Capitalizing on Marin’s escapist appeal in the eyes of hardworking city dwellers is Taste Marin, a tours-and-weekend-trips service founded by Paul Baidoa, a journalist, cook and Marin County enthusiast. Offering private guided trips around the county’s restaurants and wineries, Taste Marin doesn’t have a set itinerary, but rather tailored individualized experiences. One option is the Foodie Weekend, with transportation and an overnight hotel stay. Another is the Backroads Tasting Tour, which takes guests to Marin French Cheese Co., the Fremont Diner (in Sonoma) and to olive oil tastings and oyster samplings. Each tour is individually crafted according to the group’s needs, and includes lunch, plenty of farms and photogenic cows. “Did you know that some of the San Francisco Bay Area’s trendiest restaurants and notable chefs purchase their produce, meat and seafood from an area just over the Golden Gate Bridge?” smartly asks Baidoa on Taste Marin’s website, winking at the San Franciscans’ foodie snobbery. “There weren’t many tasting tours in Marin at the time,” says Baidoa of launching Taste Marin in 2010. “Now, there are so many more companies offering social dining and touring!”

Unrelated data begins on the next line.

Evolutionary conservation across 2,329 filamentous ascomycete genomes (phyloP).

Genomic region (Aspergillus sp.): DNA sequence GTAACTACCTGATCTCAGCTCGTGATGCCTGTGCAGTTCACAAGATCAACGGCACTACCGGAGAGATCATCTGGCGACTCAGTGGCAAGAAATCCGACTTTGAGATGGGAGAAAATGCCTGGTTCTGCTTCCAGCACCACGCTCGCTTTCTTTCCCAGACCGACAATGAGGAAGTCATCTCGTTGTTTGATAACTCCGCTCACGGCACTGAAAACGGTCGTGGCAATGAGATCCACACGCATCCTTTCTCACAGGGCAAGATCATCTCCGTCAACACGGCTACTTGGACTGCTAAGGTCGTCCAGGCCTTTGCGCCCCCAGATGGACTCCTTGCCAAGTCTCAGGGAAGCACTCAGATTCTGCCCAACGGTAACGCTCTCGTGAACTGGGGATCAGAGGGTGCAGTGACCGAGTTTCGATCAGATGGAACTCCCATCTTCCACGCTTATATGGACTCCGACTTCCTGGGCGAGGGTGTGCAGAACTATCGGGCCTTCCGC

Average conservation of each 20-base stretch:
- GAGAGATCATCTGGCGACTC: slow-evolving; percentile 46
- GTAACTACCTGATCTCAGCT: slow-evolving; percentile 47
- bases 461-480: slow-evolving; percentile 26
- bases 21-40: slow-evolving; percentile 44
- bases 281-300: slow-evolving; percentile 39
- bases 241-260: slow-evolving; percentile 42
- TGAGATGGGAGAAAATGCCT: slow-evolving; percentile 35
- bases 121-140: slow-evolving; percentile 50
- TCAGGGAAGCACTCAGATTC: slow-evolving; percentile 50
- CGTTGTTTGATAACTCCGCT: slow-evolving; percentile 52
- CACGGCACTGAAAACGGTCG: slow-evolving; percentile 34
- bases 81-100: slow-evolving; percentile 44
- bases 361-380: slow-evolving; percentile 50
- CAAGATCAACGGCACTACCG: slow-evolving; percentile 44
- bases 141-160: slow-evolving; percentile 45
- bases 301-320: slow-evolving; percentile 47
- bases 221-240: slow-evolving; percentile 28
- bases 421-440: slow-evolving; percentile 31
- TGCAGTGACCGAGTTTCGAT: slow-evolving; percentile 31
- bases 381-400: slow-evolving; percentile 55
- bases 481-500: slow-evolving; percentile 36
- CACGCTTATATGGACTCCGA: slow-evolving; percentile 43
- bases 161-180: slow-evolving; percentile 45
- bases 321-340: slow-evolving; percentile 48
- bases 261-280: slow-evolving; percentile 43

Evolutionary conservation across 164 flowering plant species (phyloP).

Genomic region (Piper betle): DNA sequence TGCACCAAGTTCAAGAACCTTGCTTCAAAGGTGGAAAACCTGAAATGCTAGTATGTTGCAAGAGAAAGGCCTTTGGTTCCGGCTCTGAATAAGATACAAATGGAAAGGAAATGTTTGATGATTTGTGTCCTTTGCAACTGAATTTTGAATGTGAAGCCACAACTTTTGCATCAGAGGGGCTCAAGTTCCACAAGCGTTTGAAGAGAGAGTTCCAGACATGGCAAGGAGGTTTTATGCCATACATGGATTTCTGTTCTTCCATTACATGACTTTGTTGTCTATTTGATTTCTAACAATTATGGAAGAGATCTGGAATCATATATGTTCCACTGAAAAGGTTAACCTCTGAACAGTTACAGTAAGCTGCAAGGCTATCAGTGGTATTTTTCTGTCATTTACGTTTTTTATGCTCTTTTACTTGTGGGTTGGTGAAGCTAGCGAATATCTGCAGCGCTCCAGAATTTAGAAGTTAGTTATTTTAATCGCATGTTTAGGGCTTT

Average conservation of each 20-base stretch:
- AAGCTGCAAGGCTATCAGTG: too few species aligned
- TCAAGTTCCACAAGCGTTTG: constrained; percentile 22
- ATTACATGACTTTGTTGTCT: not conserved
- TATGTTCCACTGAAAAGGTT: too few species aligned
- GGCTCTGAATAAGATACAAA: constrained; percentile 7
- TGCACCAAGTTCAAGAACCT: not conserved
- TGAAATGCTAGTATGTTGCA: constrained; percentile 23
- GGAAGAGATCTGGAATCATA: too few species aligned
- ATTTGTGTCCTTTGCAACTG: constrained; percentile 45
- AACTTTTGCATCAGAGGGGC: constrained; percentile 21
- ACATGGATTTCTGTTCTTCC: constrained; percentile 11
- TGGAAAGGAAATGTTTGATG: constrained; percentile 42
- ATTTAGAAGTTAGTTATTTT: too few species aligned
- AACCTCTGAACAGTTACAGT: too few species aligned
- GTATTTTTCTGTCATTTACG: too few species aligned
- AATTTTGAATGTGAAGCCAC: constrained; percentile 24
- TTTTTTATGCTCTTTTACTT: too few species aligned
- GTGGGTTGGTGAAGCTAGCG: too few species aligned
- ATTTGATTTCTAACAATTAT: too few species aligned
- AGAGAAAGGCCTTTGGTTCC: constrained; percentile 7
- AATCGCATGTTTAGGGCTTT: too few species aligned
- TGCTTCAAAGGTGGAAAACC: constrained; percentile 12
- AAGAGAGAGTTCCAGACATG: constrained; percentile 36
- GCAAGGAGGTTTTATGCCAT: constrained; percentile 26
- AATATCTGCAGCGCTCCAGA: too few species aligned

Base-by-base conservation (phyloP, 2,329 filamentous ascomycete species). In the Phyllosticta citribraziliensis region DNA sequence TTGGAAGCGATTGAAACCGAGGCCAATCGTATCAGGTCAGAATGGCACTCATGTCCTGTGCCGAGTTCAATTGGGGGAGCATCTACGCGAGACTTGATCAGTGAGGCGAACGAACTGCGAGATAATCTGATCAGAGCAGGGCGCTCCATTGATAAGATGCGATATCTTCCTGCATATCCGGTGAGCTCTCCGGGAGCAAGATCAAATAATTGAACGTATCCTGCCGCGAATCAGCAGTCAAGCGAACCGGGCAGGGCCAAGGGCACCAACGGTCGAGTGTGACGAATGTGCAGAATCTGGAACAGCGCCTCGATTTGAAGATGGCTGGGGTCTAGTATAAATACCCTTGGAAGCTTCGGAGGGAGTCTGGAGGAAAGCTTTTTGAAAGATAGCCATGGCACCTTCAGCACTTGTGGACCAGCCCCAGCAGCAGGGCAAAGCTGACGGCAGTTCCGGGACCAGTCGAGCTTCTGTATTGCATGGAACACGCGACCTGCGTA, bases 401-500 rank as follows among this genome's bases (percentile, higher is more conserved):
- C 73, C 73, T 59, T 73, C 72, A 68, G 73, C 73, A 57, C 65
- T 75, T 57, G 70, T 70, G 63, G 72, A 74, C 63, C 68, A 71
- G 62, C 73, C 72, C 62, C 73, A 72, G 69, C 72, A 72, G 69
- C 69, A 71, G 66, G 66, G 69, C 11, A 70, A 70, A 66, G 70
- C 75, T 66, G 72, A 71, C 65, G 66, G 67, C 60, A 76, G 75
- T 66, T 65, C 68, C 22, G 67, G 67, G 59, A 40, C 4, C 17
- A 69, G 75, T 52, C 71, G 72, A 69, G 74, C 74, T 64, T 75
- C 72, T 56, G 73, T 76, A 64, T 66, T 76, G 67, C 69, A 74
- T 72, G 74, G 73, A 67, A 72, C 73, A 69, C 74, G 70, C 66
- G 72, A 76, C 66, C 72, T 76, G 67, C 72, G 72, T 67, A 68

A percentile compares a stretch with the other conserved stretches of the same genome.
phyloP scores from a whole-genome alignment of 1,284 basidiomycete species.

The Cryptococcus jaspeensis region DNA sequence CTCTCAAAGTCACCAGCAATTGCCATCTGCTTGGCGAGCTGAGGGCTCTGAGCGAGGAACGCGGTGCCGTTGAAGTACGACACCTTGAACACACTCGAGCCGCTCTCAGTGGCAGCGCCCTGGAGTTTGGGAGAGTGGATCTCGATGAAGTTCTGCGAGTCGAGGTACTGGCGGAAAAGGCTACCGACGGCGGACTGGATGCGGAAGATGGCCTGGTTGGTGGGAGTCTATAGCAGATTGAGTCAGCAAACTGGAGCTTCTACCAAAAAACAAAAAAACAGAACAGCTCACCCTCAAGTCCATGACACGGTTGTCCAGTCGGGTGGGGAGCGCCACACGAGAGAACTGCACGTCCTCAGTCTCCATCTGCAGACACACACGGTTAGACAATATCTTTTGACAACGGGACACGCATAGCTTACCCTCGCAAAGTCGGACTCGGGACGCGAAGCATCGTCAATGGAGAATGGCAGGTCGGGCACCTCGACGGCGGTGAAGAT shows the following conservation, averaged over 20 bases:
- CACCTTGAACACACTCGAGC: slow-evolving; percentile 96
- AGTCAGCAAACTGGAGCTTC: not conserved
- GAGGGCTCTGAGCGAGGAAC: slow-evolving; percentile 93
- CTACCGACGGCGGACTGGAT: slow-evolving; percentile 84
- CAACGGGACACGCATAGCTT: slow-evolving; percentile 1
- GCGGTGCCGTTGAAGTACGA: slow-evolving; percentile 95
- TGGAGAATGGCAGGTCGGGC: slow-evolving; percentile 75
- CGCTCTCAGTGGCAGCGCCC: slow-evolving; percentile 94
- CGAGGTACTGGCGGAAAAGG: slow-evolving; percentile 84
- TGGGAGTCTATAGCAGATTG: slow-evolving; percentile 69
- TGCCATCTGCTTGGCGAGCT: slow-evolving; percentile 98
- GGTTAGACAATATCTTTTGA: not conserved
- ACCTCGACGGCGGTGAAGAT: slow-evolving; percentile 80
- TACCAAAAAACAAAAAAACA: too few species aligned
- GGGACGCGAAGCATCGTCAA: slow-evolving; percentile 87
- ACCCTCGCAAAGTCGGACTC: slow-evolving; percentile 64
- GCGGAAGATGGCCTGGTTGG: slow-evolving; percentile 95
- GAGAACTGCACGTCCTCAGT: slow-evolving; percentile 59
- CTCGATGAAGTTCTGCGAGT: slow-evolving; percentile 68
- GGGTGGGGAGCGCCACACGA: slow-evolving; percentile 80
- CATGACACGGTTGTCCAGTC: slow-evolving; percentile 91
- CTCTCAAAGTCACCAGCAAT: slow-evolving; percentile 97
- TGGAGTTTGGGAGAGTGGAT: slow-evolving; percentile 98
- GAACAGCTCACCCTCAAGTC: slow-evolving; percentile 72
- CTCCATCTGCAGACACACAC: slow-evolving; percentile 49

On the slightly more rugged side of things, there’s West Marin Food & Farm Tours, established and run by Elizabeth Ann Hill. “Food & Farm Tours was born in the spring of 2012 when I invited my culinary school friends to a weekend retreat at my family’s cabin in West Marin,” she says. “I took them on a tour to taste the local wines, cheeses and oysters and they decided I should make a business out of it! I sold my car to buy an eight-passenger van and started running tours a few months later.”